2. Although Twenge’s interpretation equates actions with beliefs, we know from other studies that people often fail to live up to their own moral ideals (4). Consequently, it may be that Twenge is not measuring the narcissism she purports to have found, but the growing complexity that Millennials face when putting ideals into action.
  3. New technologies create new moral problems, and the Millennials are, to a greater extent than any prior generation, defined by the technology in which they are embedded. The moral questions that face the Millennials may be qualitatively different than those faced by previous generations, and as a consequence, be entirely unexamined by longitudinal studies.

The first observation about scale becomes important in the context of social interaction. The Baby Boomer generation may have conceived of moral action as an obligation the individual has towards society, without extending that obligation to include any responsibility for the actions of others. The old maternal refrain, "If Johnny jumped off a cliff, would you jump too?" is meant to reinforce the idea that the right action for one individual is independent of the actions that others take. But the increasingly interconnected world of the Millennials’ asks, "Did Johnny post on Facebook that he was going to jump?" The implication here is that we have an obligation to be sensitive to the emotional state of others (partly because these states are more public than ever) and that Millennials are, at least in part, responsible for the actions of others within their network. Dharun Ravi’s recent conviction on hate-crimes charges for secretly recording and sharing video of his gay roommate kissing another man reinforces this point. While Ravi’s public defense was, "I wasn’t the one who caused him to jump," the jury’s verdict suggests some culpability. To Millennials, posting, linking, blogging, and Tweeting may all be understood as moral acts, to the extent that these activities are meant to influence those beliefs, attitudes, or actions of others that to Baby Boomers may seem like "none of their business." After all, the use of social media is deeply intertwined with the events of the 2011 Arab Spring and Occupy Wall Street, both of which required an unprecedented use of technology to coordinate political action and civic engagement. According to Allenby (5), in a complex, interconnected world, "The choice of the process by which the individual becomes engaged in a dialog with the system, rather than each individual choice, is what becomes ethically critical."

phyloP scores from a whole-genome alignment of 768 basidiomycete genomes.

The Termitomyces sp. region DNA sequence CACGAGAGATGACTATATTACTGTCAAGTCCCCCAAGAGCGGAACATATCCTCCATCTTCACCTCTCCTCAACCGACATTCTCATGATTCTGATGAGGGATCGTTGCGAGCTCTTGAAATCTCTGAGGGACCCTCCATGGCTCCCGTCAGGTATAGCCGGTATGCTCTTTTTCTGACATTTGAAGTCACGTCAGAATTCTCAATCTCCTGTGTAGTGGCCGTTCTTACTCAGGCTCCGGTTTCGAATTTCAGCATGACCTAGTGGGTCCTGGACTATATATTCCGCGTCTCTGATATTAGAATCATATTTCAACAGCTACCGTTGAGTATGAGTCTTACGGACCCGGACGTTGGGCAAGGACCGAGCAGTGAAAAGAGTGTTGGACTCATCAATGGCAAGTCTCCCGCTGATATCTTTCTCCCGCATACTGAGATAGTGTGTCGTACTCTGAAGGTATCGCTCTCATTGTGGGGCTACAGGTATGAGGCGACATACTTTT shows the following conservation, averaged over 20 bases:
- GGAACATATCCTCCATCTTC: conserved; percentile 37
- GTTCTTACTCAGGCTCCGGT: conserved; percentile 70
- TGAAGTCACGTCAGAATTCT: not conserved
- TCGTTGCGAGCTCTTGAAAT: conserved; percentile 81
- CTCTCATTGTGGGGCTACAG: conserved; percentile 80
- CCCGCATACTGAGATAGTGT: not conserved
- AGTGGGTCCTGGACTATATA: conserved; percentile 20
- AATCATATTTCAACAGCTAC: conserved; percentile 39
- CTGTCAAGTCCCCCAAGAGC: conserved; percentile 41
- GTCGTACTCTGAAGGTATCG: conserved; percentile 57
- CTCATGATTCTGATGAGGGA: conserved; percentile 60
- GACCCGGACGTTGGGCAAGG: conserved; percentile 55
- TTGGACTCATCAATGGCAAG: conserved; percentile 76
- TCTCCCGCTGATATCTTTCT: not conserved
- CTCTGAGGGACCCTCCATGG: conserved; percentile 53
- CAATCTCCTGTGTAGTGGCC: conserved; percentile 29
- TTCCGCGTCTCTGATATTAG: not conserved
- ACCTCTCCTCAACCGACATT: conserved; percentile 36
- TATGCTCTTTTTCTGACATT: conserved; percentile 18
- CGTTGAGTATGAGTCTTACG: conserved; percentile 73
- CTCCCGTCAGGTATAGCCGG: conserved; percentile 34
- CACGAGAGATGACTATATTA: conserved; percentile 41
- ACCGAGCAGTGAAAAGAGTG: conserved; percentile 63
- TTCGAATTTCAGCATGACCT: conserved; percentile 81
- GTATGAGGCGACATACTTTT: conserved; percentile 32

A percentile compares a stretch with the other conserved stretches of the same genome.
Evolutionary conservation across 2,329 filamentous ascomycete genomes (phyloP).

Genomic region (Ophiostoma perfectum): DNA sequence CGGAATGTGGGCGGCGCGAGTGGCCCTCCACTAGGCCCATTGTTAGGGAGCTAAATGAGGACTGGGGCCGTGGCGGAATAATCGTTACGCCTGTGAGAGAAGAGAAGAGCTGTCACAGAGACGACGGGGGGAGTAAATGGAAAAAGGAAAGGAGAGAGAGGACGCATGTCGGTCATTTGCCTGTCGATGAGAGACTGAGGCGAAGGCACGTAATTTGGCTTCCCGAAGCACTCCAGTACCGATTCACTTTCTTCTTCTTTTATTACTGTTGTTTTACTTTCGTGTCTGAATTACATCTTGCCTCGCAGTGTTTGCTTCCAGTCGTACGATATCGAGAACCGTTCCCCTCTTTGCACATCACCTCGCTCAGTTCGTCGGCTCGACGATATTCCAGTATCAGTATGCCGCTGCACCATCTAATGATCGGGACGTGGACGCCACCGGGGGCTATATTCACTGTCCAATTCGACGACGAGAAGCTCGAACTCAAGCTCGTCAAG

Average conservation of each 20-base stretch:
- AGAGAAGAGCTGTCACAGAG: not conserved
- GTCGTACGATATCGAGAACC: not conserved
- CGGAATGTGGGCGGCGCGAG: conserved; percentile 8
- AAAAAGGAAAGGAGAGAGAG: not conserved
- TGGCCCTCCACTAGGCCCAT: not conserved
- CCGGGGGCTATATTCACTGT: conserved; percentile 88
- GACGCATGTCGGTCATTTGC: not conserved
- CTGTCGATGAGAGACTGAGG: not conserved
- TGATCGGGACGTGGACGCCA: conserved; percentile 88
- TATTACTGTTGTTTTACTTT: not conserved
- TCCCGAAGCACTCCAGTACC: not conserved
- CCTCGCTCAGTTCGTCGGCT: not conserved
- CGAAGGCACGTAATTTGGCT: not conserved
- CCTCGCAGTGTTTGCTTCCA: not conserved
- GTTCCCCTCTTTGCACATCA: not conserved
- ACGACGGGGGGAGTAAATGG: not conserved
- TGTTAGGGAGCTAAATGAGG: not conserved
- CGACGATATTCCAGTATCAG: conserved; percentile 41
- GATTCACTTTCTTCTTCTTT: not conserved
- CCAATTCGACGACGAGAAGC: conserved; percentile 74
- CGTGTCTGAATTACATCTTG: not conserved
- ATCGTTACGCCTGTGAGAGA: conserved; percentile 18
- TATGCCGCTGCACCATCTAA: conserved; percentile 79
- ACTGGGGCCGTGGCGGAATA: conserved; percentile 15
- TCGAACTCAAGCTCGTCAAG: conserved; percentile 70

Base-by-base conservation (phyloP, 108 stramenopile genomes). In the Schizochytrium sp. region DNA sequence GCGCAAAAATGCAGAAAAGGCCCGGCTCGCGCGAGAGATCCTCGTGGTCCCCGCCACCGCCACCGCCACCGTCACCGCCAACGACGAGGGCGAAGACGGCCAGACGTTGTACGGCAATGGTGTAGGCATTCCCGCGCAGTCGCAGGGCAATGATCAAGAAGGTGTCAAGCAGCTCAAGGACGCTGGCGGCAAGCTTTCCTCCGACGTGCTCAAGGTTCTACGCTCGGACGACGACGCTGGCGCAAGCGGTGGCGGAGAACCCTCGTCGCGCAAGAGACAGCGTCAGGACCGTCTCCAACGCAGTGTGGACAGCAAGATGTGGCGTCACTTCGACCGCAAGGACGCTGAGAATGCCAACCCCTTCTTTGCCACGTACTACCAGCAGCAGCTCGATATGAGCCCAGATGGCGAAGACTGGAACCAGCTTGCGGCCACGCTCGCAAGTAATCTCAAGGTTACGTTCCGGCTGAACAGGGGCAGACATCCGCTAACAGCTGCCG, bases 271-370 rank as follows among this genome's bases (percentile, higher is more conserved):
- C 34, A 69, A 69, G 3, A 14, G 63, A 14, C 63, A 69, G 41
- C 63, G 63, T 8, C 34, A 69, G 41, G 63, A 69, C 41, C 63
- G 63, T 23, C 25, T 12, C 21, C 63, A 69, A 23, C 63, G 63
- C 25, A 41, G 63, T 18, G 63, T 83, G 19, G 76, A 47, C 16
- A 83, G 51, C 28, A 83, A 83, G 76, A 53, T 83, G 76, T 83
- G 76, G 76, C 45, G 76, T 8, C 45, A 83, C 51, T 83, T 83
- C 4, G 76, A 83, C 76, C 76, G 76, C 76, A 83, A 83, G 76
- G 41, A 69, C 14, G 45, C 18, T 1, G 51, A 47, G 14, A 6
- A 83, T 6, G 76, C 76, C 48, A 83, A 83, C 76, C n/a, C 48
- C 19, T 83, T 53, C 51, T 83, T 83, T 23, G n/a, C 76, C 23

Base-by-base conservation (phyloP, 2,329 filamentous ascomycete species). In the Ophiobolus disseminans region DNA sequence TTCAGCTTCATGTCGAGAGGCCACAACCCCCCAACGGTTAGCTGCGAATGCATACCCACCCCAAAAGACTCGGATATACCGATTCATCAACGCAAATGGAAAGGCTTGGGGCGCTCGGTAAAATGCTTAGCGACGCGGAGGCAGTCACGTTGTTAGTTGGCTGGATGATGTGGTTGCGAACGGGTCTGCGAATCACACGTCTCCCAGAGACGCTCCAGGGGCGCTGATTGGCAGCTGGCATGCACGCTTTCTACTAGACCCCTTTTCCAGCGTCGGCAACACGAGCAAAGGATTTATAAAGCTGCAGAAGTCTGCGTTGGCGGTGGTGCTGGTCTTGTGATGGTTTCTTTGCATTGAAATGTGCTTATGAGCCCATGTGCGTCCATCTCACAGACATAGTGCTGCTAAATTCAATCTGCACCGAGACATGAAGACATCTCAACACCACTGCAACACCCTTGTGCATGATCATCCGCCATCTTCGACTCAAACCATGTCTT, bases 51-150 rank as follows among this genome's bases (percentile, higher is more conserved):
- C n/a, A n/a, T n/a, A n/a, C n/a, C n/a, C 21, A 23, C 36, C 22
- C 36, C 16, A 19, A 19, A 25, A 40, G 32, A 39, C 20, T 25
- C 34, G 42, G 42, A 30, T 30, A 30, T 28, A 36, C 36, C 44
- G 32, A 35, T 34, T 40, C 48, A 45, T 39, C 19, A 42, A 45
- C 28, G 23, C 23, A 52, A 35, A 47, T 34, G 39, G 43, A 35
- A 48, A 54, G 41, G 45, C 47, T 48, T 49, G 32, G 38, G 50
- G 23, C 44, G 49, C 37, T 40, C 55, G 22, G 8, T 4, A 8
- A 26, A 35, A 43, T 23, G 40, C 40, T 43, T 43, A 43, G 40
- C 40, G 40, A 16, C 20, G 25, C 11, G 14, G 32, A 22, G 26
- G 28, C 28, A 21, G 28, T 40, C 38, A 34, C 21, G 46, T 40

The second observation speaks to long-standing evidence that people tend to overestimate their own capabilities (6). Compared to other generations, Twenge sees a decline in moral values that is based on a culture of rampant narcissism. Others point to a veritable epidemic of misplaced overconfidence (7) that has turned Millennials into the "self-esteem generation" (8). It may be true that Millennials indeed exhibit this tendency to a greater extent than prior generations, but at worst this would merely make them bigger hypocrites, not amoral beings. However, this conclusion disregards the increasingly complex challenge of putting moral ideals into action. Consider, for example, the problems of the environment and how they have changed since 1966. The Baby Boomers faced air and water pollution that was visible and tangible. Their environmental issues existed within the realm of human sensation, and progress towards environmental goals was rapid and measurable. By contrast, Generation X came of age under an ozone hole that could only be observed with scientific instruments and understood by advances in complicated photochemistry. Nevertheless, new policy prescriptions that phased out certain chlorinated hydrocarbons stopped the expansion of the ozone hole, and evidence is now accumulating that 25 years after the Montreal Protocol, the hole is shrinking (9). But the Millennials face the environmental problem of global climate change, which is not directly observable, even with sophisticated scientific instruments. Nor is science capable of directly modeling global warming with the reliability of previous environmental challenges, nor can science track progress towards a climate goal on a temporal scale that is meaningful to a single generation. Suppose the Millennials do care deeply about global climate change. What exactly should they do that would make an observable and convincing difference? The gap between moral ideals and moral action for Millennials may be larger than ever before simply because they are presented with larger obstacles.